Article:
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A survey on what Australian’s with upper limb difference want in a prosthesis: justification for using soft robotics and additive manufacturing for customized prosthetic hands

journal contribution
posted on 2023-05-20, 02:16 authored by Stephens-Fripp, B, Walker, J, Goddard, E, Alici, G

Purpose: Upper limb prostheses are part of a rapidly changing market place. Despite development in device design, surveys report low levels of uptake and dissatisfaction with current prosthetic design. In this study, we present the results of a survey conducted with people with upper limb difference in Australia on their use of current prostheses and preferences in a prosthetic in order to inform future prosthetic hand design.

Methods: An online survey was conducted on upper limb amputees, with 27 respondents that completed the survey. The survey was a mixture of open-ended questions, ranking design features and quantitative questions on problems experienced and desired attributes of future prosthesis designs.

Results: Common key issues and concerns were isolated in the survey related to the weight, manipulation and dexterity, aesthetics, sensory feedback and financial cost; each of which could be addressed by additive manufacturing and soft robotics techniques.

Conclusions: The adaptability of additive manufacturing and soft robotics to the highlighted concerns of participants shows that further research into these techniques is a feasible method to improve patient satisfaction and acceptance in prosthetic hands.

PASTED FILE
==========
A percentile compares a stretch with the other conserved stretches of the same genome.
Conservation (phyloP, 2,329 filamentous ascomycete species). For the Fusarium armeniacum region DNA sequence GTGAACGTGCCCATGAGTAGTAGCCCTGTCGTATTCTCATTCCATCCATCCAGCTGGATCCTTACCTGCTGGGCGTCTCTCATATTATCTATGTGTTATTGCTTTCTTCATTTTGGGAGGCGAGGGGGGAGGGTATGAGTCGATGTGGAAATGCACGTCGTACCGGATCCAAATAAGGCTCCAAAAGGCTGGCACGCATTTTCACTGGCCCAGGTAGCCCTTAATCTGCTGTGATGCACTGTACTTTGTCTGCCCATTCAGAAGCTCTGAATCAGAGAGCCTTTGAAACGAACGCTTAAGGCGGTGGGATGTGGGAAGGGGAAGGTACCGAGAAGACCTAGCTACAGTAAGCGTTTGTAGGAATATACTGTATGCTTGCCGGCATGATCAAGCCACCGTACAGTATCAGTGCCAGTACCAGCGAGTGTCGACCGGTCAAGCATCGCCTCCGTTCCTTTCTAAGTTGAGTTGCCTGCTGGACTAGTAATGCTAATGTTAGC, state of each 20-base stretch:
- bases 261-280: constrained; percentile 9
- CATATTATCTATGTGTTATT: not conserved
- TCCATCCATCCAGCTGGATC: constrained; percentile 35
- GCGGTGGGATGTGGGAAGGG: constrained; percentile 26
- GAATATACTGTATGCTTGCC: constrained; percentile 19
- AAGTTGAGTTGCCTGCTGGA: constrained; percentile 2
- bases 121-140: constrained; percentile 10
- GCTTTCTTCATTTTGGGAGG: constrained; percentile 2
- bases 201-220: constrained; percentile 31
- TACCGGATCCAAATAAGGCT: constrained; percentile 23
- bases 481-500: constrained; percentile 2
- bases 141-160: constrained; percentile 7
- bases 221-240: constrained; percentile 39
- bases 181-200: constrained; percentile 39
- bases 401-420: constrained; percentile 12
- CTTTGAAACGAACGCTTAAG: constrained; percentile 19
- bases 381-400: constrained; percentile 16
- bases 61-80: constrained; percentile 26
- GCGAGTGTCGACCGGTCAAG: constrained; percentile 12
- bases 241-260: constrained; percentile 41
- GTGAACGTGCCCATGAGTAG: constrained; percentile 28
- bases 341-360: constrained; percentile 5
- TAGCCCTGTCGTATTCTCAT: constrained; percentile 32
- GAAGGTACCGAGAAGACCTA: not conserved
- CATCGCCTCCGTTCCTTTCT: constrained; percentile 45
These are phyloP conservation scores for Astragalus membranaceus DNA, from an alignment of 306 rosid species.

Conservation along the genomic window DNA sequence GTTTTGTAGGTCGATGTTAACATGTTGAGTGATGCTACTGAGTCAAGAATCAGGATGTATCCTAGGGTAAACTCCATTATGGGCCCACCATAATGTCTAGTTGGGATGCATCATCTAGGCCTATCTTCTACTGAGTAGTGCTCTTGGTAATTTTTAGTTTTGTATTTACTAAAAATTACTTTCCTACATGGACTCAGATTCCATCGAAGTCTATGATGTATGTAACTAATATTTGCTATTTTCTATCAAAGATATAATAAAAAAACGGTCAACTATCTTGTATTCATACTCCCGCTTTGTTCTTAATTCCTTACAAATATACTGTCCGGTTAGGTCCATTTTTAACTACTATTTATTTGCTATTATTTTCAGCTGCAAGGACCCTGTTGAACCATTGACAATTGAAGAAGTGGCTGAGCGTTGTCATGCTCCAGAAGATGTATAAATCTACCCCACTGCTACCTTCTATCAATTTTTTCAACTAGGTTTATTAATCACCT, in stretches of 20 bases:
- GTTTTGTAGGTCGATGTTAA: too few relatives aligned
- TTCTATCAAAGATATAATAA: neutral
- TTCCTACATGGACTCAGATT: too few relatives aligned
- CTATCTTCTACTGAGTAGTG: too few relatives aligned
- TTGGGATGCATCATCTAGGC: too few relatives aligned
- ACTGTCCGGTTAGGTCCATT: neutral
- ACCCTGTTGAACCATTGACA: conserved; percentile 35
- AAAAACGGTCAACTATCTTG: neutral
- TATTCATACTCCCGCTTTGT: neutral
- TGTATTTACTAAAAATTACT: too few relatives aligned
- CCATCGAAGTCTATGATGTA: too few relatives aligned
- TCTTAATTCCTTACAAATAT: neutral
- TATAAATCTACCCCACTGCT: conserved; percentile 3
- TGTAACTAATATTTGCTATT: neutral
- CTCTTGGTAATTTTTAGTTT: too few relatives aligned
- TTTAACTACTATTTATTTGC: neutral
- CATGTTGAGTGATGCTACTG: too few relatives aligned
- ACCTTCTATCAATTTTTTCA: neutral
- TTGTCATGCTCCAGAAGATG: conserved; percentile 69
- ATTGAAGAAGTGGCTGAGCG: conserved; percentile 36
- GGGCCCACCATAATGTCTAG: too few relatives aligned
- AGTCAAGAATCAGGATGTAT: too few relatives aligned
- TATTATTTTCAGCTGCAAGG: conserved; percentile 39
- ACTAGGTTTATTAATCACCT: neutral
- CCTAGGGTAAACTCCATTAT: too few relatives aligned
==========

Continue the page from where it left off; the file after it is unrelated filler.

Implications for Rehabilitation

  • Even with recent developments and advances in prosthetic design, the needs and desires of prosthetic users are not being met with current products.
  • The desires and needs of those with upper limb difference are diverse.
  • Using additive manufacturing to produce prosthetics allows for mass customization of prosthetics to meet these diverse needs while reducing costs.
  • A soft robotic approach to prosthetics can help meet the desires of reducing weight and costs, while maintaining functionality.


Australian Research Council


Publication title

Disability and Rehabilitation: Assistive Technology








School of Humanities


Taylor & Francis Inc.

Place of publication

United States

Rights statement

Copyright 2019 Informa UK Limited, trading as Taylor & Francis Group

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  • Restricted

Socio-economic Objectives

Expanding knowledge in engineering; Expanding knowledge in the health sciences

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